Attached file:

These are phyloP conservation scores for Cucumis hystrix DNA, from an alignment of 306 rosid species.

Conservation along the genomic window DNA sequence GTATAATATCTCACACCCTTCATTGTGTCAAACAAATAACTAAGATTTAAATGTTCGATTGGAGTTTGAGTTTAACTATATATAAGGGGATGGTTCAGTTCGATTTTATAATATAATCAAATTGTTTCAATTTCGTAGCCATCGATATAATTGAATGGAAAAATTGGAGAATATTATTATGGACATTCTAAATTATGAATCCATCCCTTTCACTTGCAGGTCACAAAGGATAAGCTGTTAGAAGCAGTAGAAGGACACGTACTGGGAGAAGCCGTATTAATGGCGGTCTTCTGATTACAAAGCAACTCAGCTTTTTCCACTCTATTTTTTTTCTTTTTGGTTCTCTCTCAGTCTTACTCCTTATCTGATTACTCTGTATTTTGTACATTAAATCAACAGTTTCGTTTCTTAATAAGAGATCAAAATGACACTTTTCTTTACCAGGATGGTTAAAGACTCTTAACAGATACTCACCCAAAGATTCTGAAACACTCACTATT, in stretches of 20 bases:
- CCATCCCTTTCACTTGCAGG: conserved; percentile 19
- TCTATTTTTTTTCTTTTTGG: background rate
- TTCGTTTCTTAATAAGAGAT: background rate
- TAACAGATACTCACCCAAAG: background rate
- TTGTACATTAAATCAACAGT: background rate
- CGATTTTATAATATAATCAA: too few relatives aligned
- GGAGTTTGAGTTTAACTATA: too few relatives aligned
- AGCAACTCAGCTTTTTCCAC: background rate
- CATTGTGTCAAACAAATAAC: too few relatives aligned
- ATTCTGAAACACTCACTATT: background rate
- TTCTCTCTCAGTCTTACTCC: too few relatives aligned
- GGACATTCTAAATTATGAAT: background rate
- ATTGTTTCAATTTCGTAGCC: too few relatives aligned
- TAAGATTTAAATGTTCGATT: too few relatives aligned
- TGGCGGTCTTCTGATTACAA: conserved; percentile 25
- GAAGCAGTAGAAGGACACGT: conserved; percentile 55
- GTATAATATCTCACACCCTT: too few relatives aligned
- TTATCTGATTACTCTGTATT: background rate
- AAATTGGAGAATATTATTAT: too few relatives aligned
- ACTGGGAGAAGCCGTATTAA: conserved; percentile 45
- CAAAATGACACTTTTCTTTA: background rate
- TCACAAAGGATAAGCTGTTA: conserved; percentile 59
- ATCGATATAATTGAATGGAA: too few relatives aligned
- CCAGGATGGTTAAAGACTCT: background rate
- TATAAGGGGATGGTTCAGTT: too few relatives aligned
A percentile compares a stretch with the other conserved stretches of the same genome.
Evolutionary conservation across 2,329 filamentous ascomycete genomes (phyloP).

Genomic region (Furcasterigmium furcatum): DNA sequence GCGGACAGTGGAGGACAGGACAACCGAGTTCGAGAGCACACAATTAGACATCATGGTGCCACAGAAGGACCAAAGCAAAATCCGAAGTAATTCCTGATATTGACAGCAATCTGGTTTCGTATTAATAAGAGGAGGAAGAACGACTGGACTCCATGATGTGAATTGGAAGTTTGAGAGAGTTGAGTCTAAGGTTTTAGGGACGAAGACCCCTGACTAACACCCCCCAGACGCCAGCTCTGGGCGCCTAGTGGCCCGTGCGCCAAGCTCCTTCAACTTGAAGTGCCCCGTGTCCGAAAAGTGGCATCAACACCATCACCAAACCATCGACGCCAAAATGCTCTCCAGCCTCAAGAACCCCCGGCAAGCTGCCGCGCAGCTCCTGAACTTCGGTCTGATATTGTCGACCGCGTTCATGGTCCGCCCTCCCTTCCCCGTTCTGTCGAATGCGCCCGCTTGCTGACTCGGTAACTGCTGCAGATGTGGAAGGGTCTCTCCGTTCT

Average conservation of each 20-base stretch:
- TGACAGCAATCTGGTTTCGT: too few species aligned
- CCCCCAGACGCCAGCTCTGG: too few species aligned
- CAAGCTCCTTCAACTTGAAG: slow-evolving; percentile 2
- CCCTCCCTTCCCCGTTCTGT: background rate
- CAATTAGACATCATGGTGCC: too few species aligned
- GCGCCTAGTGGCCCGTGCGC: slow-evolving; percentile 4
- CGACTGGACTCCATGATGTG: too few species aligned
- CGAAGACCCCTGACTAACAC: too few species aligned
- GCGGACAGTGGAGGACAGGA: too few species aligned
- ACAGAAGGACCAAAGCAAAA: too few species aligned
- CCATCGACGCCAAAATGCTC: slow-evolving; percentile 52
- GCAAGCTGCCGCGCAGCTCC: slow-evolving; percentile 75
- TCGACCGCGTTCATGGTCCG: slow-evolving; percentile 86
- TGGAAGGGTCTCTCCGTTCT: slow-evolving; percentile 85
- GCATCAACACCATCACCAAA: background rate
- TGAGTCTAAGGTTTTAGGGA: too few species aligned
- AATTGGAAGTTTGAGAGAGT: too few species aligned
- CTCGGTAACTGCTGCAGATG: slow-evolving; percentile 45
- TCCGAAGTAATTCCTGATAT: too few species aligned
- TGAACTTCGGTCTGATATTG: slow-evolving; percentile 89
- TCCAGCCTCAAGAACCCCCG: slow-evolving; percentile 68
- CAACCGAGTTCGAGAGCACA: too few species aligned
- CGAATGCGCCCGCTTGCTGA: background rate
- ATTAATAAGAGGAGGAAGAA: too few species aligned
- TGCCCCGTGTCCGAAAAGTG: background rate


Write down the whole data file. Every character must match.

These are phyloP conservation scores for Cucumis hystrix DNA, from an alignment of 306 rosid species.

Conservation along the genomic window DNA sequence GTATAATATCTCACACCCTTCATTGTGTCAAACAAATAACTAAGATTTAAATGTTCGATTGGAGTTTGAGTTTAACTATATATAAGGGGATGGTTCAGTTCGATTTTATAATATAATCAAATTGTTTCAATTTCGTAGCCATCGATATAATTGAATGGAAAAATTGGAGAATATTATTATGGACATTCTAAATTATGAATCCATCCCTTTCACTTGCAGGTCACAAAGGATAAGCTGTTAGAAGCAGTAGAAGGACACGTACTGGGAGAAGCCGTATTAATGGCGGTCTTCTGATTACAAAGCAACTCAGCTTTTTCCACTCTATTTTTTTTCTTTTTGGTTCTCTCTCAGTCTTACTCCTTATCTGATTACTCTGTATTTTGTACATTAAATCAACAGTTTCGTTTCTTAATAAGAGATCAAAATGACACTTTTCTTTACCAGGATGGTTAAAGACTCTTAACAGATACTCACCCAAAGATTCTGAAACACTCACTATT, in stretches of 20 bases:
- CCATCCCTTTCACTTGCAGG: conserved; percentile 19
- TCTATTTTTTTTCTTTTTGG: background rate
- TTCGTTTCTTAATAAGAGAT: background rate
- TAACAGATACTCACCCAAAG: background rate
- TTGTACATTAAATCAACAGT: background rate
- CGATTTTATAATATAATCAA: too few relatives aligned
- GGAGTTTGAGTTTAACTATA: too few relatives aligned
- AGCAACTCAGCTTTTTCCAC: background rate
- CATTGTGTCAAACAAATAAC: too few relatives aligned
- ATTCTGAAACACTCACTATT: background rate
- TTCTCTCTCAGTCTTACTCC: too few relatives aligned
- GGACATTCTAAATTATGAAT: background rate
- ATTGTTTCAATTTCGTAGCC: too few relatives aligned
- TAAGATTTAAATGTTCGATT: too few relatives aligned
- TGGCGGTCTTCTGATTACAA: conserved; percentile 25
- GAAGCAGTAGAAGGACACGT: conserved; percentile 55
- GTATAATATCTCACACCCTT: too few relatives aligned
- TTATCTGATTACTCTGTATT: background rate
- AAATTGGAGAATATTATTAT: too few relatives aligned
- ACTGGGAGAAGCCGTATTAA: conserved; percentile 45
- CAAAATGACACTTTTCTTTA: background rate
- TCACAAAGGATAAGCTGTTA: conserved; percentile 59
- ATCGATATAATTGAATGGAA: too few relatives aligned
- CCAGGATGGTTAAAGACTCT: background rate
- TATAAGGGGATGGTTCAGTT: too few relatives aligned
A percentile compares a stretch with the other conserved stretches of the same genome.
Evolutionary conservation across 2,329 filamentous ascomycete genomes (phyloP).

Genomic region (Furcasterigmium furcatum): DNA sequence GCGGACAGTGGAGGACAGGACAACCGAGTTCGAGAGCACACAATTAGACATCATGGTGCCACAGAAGGACCAAAGCAAAATCCGAAGTAATTCCTGATATTGACAGCAATCTGGTTTCGTATTAATAAGAGGAGGAAGAACGACTGGACTCCATGATGTGAATTGGAAGTTTGAGAGAGTTGAGTCTAAGGTTTTAGGGACGAAGACCCCTGACTAACACCCCCCAGACGCCAGCTCTGGGCGCCTAGTGGCCCGTGCGCCAAGCTCCTTCAACTTGAAGTGCCCCGTGTCCGAAAAGTGGCATCAACACCATCACCAAACCATCGACGCCAAAATGCTCTCCAGCCTCAAGAACCCCCGGCAAGCTGCCGCGCAGCTCCTGAACTTCGGTCTGATATTGTCGACCGCGTTCATGGTCCGCCCTCCCTTCCCCGTTCTGTCGAATGCGCCCGCTTGCTGACTCGGTAACTGCTGCAGATGTGGAAGGGTCTCTCCGTTCT

Average conservation of each 20-base stretch:
- TGACAGCAATCTGGTTTCGT: too few species aligned
- CCCCCAGACGCCAGCTCTGG: too few species aligned
- CAAGCTCCTTCAACTTGAAG: slow-evolving; percentile 2
- CCCTCCCTTCCCCGTTCTGT: background rate
- CAATTAGACATCATGGTGCC: too few species aligned
- GCGCCTAGTGGCCCGTGCGC: slow-evolving; percentile 4
- CGACTGGACTCCATGATGTG: too few species aligned
- CGAAGACCCCTGACTAACAC: too few species aligned
- GCGGACAGTGGAGGACAGGA: too few species aligned
- ACAGAAGGACCAAAGCAAAA: too few species aligned
- CCATCGACGCCAAAATGCTC: slow-evolving; percentile 52
- GCAAGCTGCCGCGCAGCTCC: slow-evolving; percentile 75
- TCGACCGCGTTCATGGTCCG: slow-evolving; percentile 86
- TGGAAGGGTCTCTCCGTTCT: slow-evolving; percentile 85
- GCATCAACACCATCACCAAA: background rate
- TGAGTCTAAGGTTTTAGGGA: too few species aligned
- AATTGGAAGTTTGAGAGAGT: too few species aligned
- CTCGGTAACTGCTGCAGATG: slow-evolving; percentile 45
- TCCGAAGTAATTCCTGATAT: too few species aligned
- TGAACTTCGGTCTGATATTG: slow-evolving; percentile 89
- TCCAGCCTCAAGAACCCCCG: slow-evolving; percentile 68
- CAACCGAGTTCGAGAGCACA: too few species aligned
- CGAATGCGCCCGCTTGCTGA: background rate
- ATTAATAAGAGGAGGAAGAA: too few species aligned
- TGCCCCGTGTCCGAAAAGTG: background rate